These days, there are “new ways to monetise happening all the time,” Cluck said. “They could be things like product placement, tipping, gifted ad revenue share, branded merchandise, paid shout-outs, or live or virtual events.”
Something #ForYou, and you, and you

With online audiences’ desire for authenticity and diversity, there really is something out there for everybody. To help connect consumers with creators whose content will resonate with them (and vice versa), curation such as TikTok’s #ForYou feed is the key. Increasingly, internet users are moving away from searchability — where they plug a keyword into a search bar — and towards discoverability, where recommendations tailored towards their interests offer both inspiration and entertainment.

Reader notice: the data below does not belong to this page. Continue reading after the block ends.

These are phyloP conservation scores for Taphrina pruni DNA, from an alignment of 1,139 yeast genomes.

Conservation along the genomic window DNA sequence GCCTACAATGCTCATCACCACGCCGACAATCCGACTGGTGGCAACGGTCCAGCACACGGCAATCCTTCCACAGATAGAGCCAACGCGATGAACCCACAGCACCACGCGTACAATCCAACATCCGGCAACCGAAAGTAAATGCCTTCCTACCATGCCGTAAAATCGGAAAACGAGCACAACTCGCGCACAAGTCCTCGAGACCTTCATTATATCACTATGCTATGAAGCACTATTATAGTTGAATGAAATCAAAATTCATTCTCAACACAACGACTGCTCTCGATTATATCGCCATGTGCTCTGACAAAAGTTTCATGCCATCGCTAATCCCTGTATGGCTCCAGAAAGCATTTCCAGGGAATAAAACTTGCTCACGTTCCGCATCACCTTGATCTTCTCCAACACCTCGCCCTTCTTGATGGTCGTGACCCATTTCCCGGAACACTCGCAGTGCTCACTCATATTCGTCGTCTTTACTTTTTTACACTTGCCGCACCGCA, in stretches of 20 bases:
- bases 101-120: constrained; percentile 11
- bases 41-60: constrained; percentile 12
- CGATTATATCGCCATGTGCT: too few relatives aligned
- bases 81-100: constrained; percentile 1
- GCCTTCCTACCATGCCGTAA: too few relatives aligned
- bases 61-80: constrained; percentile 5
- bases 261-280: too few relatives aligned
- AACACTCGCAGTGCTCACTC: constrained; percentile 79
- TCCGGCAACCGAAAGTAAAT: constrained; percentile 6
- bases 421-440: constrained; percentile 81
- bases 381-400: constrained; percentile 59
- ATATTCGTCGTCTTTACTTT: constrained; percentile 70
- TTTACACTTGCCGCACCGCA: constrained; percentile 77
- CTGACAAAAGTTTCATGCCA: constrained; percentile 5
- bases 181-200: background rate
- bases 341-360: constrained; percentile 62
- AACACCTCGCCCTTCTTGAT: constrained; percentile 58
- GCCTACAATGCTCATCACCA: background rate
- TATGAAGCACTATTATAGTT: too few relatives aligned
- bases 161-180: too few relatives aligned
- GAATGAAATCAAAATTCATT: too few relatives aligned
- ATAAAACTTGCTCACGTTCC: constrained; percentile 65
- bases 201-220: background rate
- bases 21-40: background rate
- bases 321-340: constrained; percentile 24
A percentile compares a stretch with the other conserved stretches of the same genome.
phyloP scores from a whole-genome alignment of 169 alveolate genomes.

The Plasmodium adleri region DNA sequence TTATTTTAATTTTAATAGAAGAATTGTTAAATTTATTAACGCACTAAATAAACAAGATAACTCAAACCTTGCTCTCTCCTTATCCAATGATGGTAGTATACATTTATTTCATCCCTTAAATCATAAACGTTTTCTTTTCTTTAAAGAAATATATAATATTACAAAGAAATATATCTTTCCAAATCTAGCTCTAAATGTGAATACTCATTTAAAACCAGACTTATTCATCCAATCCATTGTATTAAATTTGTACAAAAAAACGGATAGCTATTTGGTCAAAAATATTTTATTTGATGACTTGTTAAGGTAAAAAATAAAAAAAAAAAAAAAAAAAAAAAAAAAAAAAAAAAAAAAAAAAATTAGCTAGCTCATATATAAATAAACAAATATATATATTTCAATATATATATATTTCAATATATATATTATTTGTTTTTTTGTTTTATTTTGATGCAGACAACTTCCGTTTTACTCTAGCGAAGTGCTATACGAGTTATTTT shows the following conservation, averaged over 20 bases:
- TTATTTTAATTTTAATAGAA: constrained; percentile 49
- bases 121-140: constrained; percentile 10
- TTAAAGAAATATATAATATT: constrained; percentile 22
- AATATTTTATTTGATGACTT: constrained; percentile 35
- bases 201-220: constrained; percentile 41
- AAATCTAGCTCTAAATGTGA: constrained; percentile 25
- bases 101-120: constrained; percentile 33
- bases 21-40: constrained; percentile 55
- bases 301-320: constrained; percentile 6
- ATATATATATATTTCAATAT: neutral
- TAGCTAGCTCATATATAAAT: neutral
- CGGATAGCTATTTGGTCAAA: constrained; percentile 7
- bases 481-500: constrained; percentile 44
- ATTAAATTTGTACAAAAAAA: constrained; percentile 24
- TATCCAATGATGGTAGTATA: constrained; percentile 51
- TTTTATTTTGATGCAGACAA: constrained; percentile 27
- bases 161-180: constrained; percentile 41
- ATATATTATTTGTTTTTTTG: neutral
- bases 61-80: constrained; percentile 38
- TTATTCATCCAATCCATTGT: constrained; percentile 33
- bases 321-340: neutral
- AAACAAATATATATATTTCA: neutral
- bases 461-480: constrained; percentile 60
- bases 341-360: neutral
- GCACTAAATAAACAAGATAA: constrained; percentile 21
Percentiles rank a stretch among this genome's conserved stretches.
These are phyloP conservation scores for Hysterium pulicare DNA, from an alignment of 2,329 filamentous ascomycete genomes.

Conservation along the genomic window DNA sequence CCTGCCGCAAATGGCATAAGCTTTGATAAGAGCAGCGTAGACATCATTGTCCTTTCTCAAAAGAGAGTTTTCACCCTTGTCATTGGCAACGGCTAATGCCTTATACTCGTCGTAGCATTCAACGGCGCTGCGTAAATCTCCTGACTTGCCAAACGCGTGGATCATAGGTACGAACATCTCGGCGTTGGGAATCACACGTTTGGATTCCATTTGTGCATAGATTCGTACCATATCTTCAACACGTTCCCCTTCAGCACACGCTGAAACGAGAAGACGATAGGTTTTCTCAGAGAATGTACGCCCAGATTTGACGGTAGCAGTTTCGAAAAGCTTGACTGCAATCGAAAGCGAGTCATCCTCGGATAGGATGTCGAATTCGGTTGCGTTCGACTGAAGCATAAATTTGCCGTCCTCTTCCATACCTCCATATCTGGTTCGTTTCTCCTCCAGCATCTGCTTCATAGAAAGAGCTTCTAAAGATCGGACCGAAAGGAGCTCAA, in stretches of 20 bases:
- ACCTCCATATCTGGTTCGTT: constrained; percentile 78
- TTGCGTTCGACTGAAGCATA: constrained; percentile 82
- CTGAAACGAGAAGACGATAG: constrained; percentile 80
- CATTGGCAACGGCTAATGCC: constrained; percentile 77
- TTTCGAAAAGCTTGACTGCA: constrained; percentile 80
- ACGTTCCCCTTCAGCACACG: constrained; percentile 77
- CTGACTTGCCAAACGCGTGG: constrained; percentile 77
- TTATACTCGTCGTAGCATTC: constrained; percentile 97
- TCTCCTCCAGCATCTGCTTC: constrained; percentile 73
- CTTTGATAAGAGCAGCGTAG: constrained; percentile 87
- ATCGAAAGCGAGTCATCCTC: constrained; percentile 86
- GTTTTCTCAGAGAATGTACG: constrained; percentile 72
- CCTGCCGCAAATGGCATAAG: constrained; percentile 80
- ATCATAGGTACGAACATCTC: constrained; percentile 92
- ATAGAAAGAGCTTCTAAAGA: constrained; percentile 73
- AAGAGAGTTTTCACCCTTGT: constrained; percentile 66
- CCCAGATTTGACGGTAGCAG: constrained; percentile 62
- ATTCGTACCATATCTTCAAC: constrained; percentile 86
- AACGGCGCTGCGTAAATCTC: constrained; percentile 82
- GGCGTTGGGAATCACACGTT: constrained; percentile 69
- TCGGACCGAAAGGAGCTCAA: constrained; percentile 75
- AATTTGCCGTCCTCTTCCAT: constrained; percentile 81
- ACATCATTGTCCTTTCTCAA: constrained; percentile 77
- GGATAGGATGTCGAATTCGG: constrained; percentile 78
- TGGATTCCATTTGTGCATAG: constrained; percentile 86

That ability to connect people with specific passions and interests with each other is one of the main drivers for the rapid-paced trend culture in today’s online landscape. Though “a lot of people associate TikTok with dancing,” Cluck explains that “there’s content around an almost limitless number of passion areas.”

Using the platform’s popular #BookTok hashtag as an example, Cluck shared that the BookTok community’s videos of book reviews and author profiles had garnered over 46 billion views. “On TikTok, diverse audiences drive diverse content across every conceivable niche and genre.”